How to Prepare Soil for Planting Tomatoes in Missouri

It’s time to talk about the unsung hero of the garden world – soil! It’s more than just dirt, y’all. It’s the life-giving, plant-feeding bed of goodness where your tomatoes will lay down their roots. Let’s dive in!

1. Soil Type – The Tomato’s Preference

Tomatoes aren’t too picky, but they’ve got some preferences. They like well-draining soil. It needs to hold enough water to keep their roots happy, but drain well enough to avoid soggy toes. Think of it like the perfect bath – not too hot, not too cold, but just right.

2. Testin’ Time

First things first, get a soil test. It’s like giving your garden a checkup. This’ll tell you what’s going on under the surface. If your soil’s more acidic than a lemon, or more alkaline than baking soda, you’ll need to make adjustments. Tomatoes like their soil pH between 6.2 and 6.8 – a bit like Goldilocks, not too sour, not too sweet.

3. Organic Matter Matters

Now, this is where the magic happens. Incorporate some good old-fashioned compost, or well-rotted manure into your soil. This adds nutrients and helps with soil structure. Imagine it as the difference between eating a well-rounded meal and living off potato chips.

4. The Fertilizer Fix

Tomatoes are hungry little plants, so work in some balanced, slow-release fertilizer before planting. It’s like packing a lunchbox for your tomatoes’ first day at school.

5. Dig It Up

Don’t be afraid to get your hands dirty. Loosen up that soil with a garden fork or tiller. It’ll make it easier for your tomatoes to put down roots.

6. Mulch Ado About Nothing

Finally, once your tomatoes are in the ground, mulch around them. It keeps the soil moist, keeps weeds away, and helps prevent soil-borne diseases. It’s like giving your tomatoes their own personal bodyguard.

With this guide, you’ll have soil so good, your tomatoes will be fighting to put down roots. Now, get out there and treat that soil like the garden hero it is! Happy gardening, Missouri!

How to Fertilize Tomatoes in Missouri

Are your tomatoes craving a snack? Well, it’s time to discuss the fine art of feeding your tomatoes – yes, we’re talking fertilizers. Prepare for some down-to-earth tips to turn your garden into the ultimate tomato diner.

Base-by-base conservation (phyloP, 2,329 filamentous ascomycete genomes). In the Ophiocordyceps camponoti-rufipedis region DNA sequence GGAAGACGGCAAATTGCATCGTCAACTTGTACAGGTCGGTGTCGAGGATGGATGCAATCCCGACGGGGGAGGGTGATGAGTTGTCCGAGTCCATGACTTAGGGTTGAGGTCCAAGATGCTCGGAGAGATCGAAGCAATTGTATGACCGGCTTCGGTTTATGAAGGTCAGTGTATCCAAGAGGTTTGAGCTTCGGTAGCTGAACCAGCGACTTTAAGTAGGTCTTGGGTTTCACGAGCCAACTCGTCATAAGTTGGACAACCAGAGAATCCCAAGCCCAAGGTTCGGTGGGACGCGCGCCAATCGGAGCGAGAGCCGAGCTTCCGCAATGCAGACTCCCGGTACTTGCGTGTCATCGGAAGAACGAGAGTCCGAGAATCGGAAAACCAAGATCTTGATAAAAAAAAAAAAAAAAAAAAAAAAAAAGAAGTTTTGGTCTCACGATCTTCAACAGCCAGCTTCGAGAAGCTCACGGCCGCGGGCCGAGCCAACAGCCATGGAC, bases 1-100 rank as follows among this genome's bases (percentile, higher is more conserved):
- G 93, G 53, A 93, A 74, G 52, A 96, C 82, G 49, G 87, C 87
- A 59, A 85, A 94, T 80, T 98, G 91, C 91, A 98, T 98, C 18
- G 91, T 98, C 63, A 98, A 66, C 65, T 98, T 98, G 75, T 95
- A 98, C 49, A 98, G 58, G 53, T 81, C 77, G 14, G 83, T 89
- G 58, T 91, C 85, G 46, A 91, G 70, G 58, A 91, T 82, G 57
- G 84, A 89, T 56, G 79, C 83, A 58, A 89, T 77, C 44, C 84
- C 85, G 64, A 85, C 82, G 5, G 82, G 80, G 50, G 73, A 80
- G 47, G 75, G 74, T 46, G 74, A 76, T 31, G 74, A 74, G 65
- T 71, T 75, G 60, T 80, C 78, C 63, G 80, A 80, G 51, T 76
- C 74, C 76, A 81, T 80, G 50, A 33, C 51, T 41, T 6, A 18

1. Balanced Diet

Tomatoes are like teenagers, they’re always hungry. To start, use a balanced fertilizer (like a 10-10-10) before planting. It’s like giving your ‘mater babies a well-rounded breakfast before they head off to school (the garden).

2. Light Snacking

After transplanting, hold off on the heavy feeding for a bit. Wait until your plants are about the size of a kindergartner’s baseball bat and have set their first fruits. We’re trying to grow strong, healthy plants here, not tomato sumo wrestlers.

3. The Main Course

Once your tomato plants start setting fruit, it’s time for the big leagues. A high potassium, low nitrogen fertilizer will keep them producing like a hen laying eggs. We want red, juicy tomatoes, not giant tomato trees.

4. Spoon-Feeding

Remember, it’s better to fertilize a little and often rather than going for a one-time feast. Think of it as a buffet-style dinner, it’s better to go back for seconds or thirds instead of overloading your plate all at once.

5. Compost Tea Time

For an all-natural option, try giving your tomatoes a compost tea. No, it’s not the latest health trend, it’s a nutrient-rich liquid made from steeping compost in water. Your tomatoes will drink it up like sweet iced tea on a hot Missouri day.

6. Water Wisdom

Always water after fertilizing. It’s like giving your tomatoes a chaser to wash down their meal and helps get the nutrients down to the roots.

Remember, folks, the key to a successful tomato feast is balance and timing. Follow these tips and you’ll have a crop of tomatoes that are the belle of the Missouri ‘mater ball.

Tomato Plant Care Tips and Tricks in Missouri

You’ve planted, fed, and nurtured your tomatoes. Now, let’s talk about keeping those beauties healthy and happy with some good ole ‘mater TLC.

1. Preparing Seedbeds

Hey there, Missouri ‘mater-lovers! Want to grow tomatoes to make your neighbors green with envy? Start with the perfect bed. Just like your comfy mattress, tomatoes need a cushy, well-prepped seedbed. Add organic matter, balance the pH, and voila – a five-star bed for your seeds!